In my first post, I placed Bowie's 1989 status in context. He'd come into the decade blazing but was in danger of going out on a sour note. His catalog (which we'll call the RCA catalog, even though that's not 100% accurate) was back in his hands - encompassing everything from Space Oddity through Scary Monsters. The rights to Ziggy Stardust: The Motion Picture, were still RCA's as they released it in 1983 and that contract was still in effect, although due to expire shortly thereafter.
Which brings us to RCA. Bowie and RCA, especially in the US, had a famously contemptuous relationship. His career arc from Ziggy Stardust to Young Americans was just what they wanted, but when he delivered Low, they were dumbfounded. To RCA, Low might as well have been Lou Reed's Metal Machine Music (a record that they had also released, under duress).
To be fair, Bowie just had his biggest US hits in Fame, Golden Years and Young Americans, and they wanted more of the same. The most commercial song on Low was arguably Sound + Vision. A great song, undeniably, but a 3 minute track with no vocals until 40 seconds in and no lead vocal until nearly 1:30 seconds in, was not going to make American Radio stand up and salute. RCA tried, but it choked out at #69 and there were no other singles from the album.
So when "Heroes" was delivered, RCA gave up hope and seemingly wrote Bowie off, at least in the US, where he did not chart again until Fashion hit #70 in 1980. By then, Bowie was done with RCA and looking for a new home.
But RCA was not done with Bowie. In 1980 RCA had licensed a (very good) compilation to K-Tel, which was sold via TV and included some interesting edits in order to squeeze as many tracks as possible (16!) onto the vinyl record. In 1981, RCA wrung the last drop of blood from Scary Monsters with two more UK singles.
As soon as they'd moved on, Bowie (with Queen) had a legitimate worldwide hit; Under Pressure. This started an avalanche of RCA cash-in comps. Earlier in '81, the Christianne F soundtrack album appeared, an all-Bowie record that doubled as someone's idea of a Best Of the Berlin period with a few Station To Station tracks thrown in. It oddly went to #3 in Australia but was never issued in the US until 2001. This was quickly followed by the unnecessary Changestwobowie (RCA even issued a single, Wild Is The Wind, which stiffed), and the mop-up collection Bowie Rare (b-sides, ep tracks, etc), which never saw release in the US.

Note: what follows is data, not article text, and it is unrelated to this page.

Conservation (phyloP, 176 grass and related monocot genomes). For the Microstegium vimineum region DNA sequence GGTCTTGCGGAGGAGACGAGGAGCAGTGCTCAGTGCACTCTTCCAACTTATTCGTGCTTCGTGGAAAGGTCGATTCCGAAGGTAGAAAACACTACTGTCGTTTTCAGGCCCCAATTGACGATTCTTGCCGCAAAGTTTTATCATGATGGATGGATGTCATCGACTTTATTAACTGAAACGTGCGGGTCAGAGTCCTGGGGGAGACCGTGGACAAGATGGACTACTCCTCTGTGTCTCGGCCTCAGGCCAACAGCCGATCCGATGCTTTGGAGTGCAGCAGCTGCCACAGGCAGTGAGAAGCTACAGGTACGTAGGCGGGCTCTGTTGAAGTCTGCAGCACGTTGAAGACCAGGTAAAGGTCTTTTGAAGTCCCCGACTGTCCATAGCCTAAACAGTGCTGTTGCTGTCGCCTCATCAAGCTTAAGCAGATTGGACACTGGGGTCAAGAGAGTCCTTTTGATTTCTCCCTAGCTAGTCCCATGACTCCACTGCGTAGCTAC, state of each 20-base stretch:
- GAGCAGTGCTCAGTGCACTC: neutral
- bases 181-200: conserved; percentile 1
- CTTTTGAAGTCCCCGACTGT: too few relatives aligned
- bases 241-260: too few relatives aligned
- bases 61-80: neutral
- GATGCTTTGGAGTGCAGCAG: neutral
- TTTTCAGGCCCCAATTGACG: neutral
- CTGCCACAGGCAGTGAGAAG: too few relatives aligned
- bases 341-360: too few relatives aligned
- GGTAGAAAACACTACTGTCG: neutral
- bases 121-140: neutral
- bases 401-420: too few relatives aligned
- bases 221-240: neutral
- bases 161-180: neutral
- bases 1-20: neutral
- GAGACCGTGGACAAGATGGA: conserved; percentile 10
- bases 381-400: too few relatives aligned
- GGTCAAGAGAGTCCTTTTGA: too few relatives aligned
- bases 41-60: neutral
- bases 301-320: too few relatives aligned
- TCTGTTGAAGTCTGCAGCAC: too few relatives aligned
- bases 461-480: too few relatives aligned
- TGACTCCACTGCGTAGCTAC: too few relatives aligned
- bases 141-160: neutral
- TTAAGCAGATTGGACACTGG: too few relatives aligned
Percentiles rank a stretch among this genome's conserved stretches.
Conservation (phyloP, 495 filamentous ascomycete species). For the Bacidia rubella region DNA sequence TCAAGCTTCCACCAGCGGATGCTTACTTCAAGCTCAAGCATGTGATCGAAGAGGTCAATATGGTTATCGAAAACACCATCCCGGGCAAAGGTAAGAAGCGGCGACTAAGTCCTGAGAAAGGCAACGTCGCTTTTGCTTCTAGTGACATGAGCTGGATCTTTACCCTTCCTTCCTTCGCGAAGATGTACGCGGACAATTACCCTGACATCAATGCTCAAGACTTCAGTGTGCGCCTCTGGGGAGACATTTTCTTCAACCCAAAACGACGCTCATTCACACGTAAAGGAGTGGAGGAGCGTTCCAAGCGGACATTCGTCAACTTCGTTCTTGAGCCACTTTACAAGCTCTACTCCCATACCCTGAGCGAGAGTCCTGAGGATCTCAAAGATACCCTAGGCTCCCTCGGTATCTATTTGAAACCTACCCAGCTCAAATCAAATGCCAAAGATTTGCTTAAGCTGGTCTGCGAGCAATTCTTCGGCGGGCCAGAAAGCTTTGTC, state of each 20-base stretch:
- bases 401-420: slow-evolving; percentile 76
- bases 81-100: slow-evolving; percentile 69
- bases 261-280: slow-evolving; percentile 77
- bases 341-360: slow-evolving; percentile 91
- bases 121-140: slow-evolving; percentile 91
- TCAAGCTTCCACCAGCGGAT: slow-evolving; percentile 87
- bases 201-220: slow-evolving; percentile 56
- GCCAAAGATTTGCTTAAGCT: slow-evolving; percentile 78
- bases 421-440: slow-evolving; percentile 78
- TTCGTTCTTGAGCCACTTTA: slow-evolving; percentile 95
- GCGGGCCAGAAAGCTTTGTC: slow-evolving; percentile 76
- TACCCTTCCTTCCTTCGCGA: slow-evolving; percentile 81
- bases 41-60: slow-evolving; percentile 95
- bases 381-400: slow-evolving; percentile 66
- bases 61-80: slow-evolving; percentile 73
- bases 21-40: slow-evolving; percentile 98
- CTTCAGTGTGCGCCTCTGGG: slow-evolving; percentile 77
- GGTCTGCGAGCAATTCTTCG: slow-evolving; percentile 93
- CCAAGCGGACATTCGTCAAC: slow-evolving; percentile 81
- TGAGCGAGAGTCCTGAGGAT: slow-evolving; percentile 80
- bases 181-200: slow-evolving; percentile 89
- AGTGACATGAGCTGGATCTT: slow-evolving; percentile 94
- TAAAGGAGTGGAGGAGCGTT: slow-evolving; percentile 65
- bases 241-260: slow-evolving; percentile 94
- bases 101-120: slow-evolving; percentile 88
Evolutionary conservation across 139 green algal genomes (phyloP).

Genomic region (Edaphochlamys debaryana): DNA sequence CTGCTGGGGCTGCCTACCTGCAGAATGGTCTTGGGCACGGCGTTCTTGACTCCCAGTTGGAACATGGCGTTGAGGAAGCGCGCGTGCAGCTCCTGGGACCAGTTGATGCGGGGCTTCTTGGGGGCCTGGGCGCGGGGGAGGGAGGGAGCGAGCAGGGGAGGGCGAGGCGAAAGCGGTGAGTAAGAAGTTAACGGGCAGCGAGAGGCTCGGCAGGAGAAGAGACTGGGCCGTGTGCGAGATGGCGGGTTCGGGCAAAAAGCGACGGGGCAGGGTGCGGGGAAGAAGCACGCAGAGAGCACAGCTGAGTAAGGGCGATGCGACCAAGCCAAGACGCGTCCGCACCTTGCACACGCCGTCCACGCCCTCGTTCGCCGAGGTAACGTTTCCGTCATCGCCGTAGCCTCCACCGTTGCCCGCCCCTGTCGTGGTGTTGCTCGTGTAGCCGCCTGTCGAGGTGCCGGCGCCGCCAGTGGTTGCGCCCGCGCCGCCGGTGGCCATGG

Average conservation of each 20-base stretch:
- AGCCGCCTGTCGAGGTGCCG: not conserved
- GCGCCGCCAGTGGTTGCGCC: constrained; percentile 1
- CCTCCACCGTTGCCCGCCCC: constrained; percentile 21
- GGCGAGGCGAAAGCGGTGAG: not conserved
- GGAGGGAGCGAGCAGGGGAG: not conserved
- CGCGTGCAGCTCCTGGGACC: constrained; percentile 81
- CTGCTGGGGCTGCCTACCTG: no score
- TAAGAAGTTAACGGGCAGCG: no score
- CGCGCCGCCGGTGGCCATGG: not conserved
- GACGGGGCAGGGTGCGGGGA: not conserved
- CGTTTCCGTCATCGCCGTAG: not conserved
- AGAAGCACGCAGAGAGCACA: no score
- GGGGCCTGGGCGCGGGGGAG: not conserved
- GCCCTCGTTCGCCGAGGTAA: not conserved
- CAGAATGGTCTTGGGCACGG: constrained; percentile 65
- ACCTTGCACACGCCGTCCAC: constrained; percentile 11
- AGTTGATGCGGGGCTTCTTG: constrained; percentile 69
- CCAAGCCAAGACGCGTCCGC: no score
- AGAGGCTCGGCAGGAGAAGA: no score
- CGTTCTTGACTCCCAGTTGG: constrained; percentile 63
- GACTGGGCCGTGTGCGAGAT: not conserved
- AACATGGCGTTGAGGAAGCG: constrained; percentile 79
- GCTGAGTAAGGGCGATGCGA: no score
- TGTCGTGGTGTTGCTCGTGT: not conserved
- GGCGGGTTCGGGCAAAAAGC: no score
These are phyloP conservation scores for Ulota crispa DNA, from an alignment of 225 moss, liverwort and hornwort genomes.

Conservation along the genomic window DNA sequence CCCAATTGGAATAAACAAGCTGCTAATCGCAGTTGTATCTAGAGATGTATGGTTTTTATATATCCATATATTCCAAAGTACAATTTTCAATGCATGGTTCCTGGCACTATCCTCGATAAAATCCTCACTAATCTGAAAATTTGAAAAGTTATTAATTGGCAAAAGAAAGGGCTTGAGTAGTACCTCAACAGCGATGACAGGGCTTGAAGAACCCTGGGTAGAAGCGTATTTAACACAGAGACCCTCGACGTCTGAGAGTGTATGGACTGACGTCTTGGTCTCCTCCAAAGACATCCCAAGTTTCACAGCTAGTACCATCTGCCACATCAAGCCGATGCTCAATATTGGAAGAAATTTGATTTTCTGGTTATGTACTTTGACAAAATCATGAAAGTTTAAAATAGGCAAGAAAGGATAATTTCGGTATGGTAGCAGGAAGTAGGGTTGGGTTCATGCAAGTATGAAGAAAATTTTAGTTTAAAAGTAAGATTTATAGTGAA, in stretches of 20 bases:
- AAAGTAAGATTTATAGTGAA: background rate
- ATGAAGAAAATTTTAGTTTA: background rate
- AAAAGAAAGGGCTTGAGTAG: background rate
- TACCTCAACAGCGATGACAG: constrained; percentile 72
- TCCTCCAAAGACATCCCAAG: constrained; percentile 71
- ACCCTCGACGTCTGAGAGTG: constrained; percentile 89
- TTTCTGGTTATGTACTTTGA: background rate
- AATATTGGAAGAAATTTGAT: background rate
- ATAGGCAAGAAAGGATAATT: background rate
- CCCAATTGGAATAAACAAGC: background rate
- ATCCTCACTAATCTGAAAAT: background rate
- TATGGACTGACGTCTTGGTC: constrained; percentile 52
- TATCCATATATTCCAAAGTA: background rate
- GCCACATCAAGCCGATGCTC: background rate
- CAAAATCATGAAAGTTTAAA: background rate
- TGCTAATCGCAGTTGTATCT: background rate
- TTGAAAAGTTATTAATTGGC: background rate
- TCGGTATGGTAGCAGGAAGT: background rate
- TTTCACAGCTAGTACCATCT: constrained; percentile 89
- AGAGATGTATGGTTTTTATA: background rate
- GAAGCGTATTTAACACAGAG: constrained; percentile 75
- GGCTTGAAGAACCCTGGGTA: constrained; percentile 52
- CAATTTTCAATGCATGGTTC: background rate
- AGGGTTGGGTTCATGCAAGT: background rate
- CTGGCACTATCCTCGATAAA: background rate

Then Let's Dance exploded. Driven by the enthusiasm and promotional firepower of a new label, the power of the barely two years old MTV network, and an easy-to-digest-in-the-US image (guy in yellow suit), Bowie became an indisputable worldwide superstar in a way few (including Bowie himself) had ever imagined possible. By September 1983, Modern Love had become the third hit from Let's Dance, an album with only 8 songs.
Decca regurgitated their old Bowie tracks in a variety of permutations, as they had for years. RCA quickly issued Fame And Fashion, an obvious cash-in, featuring a cover photo of David taken during the Serious Moonlight tour. They followed it up the next year with Golden Years, an equally nonsensical, exploitative set with another '83 cover photo.
In these pre-digital days, hardcore fans felt like they had to buy everything. They were (rightly) quite frustrated with the pointless, poorly assembled, cash-in compilations RCA was foisting on them.
Amidst all this, CDs came along. Introduced in 1982 in Japan, and then in 1983 to Europe and North America, the CD was not considered a serious format by most major labels, who assumed it was nothing more than a fad designed to appeal to a small group of audiophiles. As we now know, they were, very, very wrong.
Rykodisc, formed earlier in 1984, issued their first CD in late 1984.
In February 1985, still early days of the format, RCA issued almost the entire Bowie Catalog on CD (including the last two compilations) but skipping Rare, Ziggy Stardust: The Motion Picture and David Live entirely. Stage was only released in Europe. Still, David was considered the first major artist to have (almost) his whole catalog on CD.
This wasn't because RCA were bullish on the format, or even David Bowie, for that matter. The company knew their rights were expiring and wanted to milk the catalog for all it was worth. There was little or no care put into assembling the RCA Bowie CDs. Front and back covers of the original albums were included, but in most cases, other visuals were not. Covers were marred by an ugly RCA CD logo, and the interior of the four page booklets were typically listings of other RCA CD titles.
Mastering on most early CDs wasn't done with care either, and the Bowie CD masters were no exception, taken from masters RCA had EQ'd for cassette. These cassette masters were transferred from tape to digital and then to CD.
A lot of "audiophiles" assume that early CDs were mastered directly from un EQ'd stereo master tapes, but that's pure bullshit. "Experts" insist early CDs sound better than a properly mastered CD, when in fact the art of mastering CDs evolved along with the format - CD just took off too fast to keep pace.
Once the major labels realized they could make money releasing previously inert albums on the new format, releases clogged the pipeline, manufacturing became hard to find and as investors struggled to build plants to meet the demand, RCA's rights expired and Bowie's catalog, from Space Oddity to Scary Monsters, vanished, largely forgotten.
By the time David & Ryko came together, his best records were out of print, his fans were frustrated, and his career had made a wrong turn. It was time to remind the public why he was considered a legend.